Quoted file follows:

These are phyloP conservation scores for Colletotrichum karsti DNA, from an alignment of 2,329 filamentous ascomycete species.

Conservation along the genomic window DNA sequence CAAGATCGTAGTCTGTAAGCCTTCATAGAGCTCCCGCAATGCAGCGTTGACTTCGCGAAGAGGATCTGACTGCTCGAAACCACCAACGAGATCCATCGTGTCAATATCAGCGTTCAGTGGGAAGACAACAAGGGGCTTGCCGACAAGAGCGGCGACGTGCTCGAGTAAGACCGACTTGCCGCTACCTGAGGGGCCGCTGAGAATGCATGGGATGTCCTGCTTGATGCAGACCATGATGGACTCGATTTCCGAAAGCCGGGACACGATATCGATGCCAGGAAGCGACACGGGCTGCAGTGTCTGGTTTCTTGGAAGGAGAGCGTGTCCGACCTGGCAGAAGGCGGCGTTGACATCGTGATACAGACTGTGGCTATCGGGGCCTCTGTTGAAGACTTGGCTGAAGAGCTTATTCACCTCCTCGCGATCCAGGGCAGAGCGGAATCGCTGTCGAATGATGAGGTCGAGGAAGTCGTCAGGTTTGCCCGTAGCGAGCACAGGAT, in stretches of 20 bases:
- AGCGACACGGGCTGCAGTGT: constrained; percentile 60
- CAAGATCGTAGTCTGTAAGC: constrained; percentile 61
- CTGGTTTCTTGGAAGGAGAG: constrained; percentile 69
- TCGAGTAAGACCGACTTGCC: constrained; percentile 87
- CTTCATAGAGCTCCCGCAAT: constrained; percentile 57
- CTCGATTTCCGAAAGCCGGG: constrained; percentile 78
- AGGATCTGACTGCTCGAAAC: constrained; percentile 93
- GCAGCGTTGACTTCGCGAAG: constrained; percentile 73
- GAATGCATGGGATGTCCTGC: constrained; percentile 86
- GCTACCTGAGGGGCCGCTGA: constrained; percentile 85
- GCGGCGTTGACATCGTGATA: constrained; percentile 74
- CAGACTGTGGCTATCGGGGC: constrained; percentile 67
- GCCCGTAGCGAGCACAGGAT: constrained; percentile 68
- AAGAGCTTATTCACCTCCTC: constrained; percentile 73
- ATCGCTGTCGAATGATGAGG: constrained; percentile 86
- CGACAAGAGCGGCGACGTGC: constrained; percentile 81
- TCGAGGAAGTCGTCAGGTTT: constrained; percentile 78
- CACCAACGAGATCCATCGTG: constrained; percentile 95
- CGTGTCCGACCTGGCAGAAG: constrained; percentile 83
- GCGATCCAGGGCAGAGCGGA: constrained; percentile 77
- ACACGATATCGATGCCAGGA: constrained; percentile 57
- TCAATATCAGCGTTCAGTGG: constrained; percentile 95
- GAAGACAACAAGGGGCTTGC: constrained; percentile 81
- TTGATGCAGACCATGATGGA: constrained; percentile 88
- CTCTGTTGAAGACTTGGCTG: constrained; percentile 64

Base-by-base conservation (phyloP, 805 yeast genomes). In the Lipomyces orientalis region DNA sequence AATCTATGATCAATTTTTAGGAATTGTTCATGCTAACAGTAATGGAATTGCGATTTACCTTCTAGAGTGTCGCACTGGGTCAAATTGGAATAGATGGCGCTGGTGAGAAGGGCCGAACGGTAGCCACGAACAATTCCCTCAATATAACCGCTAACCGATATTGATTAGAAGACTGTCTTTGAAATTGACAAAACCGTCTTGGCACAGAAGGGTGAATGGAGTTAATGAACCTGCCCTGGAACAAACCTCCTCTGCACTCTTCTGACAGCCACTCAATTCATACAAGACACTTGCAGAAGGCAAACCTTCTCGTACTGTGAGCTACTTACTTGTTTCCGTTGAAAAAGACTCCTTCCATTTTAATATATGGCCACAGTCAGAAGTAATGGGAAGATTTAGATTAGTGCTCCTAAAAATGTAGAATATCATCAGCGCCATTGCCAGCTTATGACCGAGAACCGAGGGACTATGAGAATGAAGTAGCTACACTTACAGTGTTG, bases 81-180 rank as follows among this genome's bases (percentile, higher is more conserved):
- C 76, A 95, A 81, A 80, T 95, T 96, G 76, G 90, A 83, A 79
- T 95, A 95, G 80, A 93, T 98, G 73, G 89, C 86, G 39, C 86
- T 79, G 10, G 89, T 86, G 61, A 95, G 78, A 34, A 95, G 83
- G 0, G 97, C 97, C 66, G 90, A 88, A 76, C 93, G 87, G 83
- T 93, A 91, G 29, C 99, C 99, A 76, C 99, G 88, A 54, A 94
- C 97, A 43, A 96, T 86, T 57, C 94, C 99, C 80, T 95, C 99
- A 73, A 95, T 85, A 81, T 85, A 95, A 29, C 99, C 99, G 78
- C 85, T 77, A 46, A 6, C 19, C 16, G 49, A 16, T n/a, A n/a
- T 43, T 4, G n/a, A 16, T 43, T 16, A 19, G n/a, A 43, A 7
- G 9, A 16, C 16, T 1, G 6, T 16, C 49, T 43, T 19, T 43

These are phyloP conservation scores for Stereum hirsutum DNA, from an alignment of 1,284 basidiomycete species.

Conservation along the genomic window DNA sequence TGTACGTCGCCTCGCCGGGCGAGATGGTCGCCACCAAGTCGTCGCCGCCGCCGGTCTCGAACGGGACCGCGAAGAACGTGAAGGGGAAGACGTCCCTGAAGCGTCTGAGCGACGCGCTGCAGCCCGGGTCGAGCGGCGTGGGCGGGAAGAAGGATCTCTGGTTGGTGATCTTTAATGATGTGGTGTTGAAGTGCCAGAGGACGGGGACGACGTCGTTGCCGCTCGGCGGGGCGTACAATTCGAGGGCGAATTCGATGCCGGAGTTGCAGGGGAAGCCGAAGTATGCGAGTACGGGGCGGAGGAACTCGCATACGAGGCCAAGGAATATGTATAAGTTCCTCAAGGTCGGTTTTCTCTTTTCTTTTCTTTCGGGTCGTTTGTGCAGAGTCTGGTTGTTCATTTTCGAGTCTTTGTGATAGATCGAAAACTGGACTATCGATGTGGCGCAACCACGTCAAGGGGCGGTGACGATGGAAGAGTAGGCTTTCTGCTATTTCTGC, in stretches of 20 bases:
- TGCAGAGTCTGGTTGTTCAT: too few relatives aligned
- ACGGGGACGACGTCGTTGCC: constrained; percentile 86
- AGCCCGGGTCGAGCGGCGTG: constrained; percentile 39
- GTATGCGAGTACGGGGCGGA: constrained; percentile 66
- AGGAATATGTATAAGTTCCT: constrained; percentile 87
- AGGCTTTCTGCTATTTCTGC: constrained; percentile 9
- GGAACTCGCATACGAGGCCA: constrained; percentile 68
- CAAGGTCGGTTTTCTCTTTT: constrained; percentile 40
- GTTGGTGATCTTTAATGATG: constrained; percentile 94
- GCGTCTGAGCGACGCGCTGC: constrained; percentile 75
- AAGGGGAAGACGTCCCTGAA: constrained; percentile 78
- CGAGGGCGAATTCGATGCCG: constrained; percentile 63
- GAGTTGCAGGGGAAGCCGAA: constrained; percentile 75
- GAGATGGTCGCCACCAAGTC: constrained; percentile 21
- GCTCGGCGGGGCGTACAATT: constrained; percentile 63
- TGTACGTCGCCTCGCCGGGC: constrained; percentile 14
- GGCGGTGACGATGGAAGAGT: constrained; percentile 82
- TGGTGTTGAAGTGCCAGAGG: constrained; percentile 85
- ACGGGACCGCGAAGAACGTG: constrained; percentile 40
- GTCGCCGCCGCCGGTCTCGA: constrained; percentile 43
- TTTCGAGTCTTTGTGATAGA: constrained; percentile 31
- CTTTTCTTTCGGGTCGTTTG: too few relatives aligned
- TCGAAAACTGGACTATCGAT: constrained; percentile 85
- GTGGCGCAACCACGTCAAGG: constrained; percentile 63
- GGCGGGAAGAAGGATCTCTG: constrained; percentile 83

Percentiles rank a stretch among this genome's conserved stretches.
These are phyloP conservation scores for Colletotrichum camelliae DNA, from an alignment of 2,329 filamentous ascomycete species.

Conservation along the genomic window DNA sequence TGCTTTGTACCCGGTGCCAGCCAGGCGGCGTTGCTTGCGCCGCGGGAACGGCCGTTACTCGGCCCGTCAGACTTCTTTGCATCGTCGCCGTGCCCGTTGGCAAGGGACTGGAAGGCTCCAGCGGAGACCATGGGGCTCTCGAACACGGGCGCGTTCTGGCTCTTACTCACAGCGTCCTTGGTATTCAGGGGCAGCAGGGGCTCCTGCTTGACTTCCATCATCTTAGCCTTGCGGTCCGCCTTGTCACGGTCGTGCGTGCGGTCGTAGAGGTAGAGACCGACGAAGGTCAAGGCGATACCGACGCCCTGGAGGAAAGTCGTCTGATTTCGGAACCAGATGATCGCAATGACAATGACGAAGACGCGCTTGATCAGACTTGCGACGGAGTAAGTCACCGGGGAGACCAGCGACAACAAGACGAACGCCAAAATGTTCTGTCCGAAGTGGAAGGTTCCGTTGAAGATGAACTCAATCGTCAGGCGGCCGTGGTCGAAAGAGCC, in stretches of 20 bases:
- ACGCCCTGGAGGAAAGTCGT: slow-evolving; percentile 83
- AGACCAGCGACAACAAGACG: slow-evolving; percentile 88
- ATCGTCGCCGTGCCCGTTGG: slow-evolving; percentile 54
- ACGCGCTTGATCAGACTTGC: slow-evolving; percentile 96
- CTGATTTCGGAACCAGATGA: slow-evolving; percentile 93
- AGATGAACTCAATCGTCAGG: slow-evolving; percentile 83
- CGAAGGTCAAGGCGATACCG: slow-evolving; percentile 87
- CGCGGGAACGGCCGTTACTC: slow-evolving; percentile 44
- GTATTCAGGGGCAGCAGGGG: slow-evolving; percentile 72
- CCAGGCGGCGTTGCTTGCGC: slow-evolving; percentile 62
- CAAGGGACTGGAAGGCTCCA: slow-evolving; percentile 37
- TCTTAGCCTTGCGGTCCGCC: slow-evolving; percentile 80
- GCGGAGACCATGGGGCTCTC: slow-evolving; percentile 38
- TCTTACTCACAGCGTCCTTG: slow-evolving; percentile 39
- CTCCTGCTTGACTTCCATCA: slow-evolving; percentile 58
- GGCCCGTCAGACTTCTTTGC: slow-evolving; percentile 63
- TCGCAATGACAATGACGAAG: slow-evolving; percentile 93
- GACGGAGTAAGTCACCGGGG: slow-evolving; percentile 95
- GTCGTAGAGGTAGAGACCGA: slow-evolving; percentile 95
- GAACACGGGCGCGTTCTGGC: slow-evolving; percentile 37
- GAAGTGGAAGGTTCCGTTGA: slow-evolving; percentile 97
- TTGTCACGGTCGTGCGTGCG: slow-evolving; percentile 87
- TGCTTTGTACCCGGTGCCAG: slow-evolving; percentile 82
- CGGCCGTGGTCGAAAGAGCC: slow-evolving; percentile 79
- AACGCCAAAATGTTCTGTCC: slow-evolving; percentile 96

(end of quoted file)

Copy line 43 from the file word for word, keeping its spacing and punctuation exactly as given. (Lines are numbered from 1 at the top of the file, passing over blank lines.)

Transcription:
- AGCCCGGGTCGAGCGGCGTG: constrained; percentile 39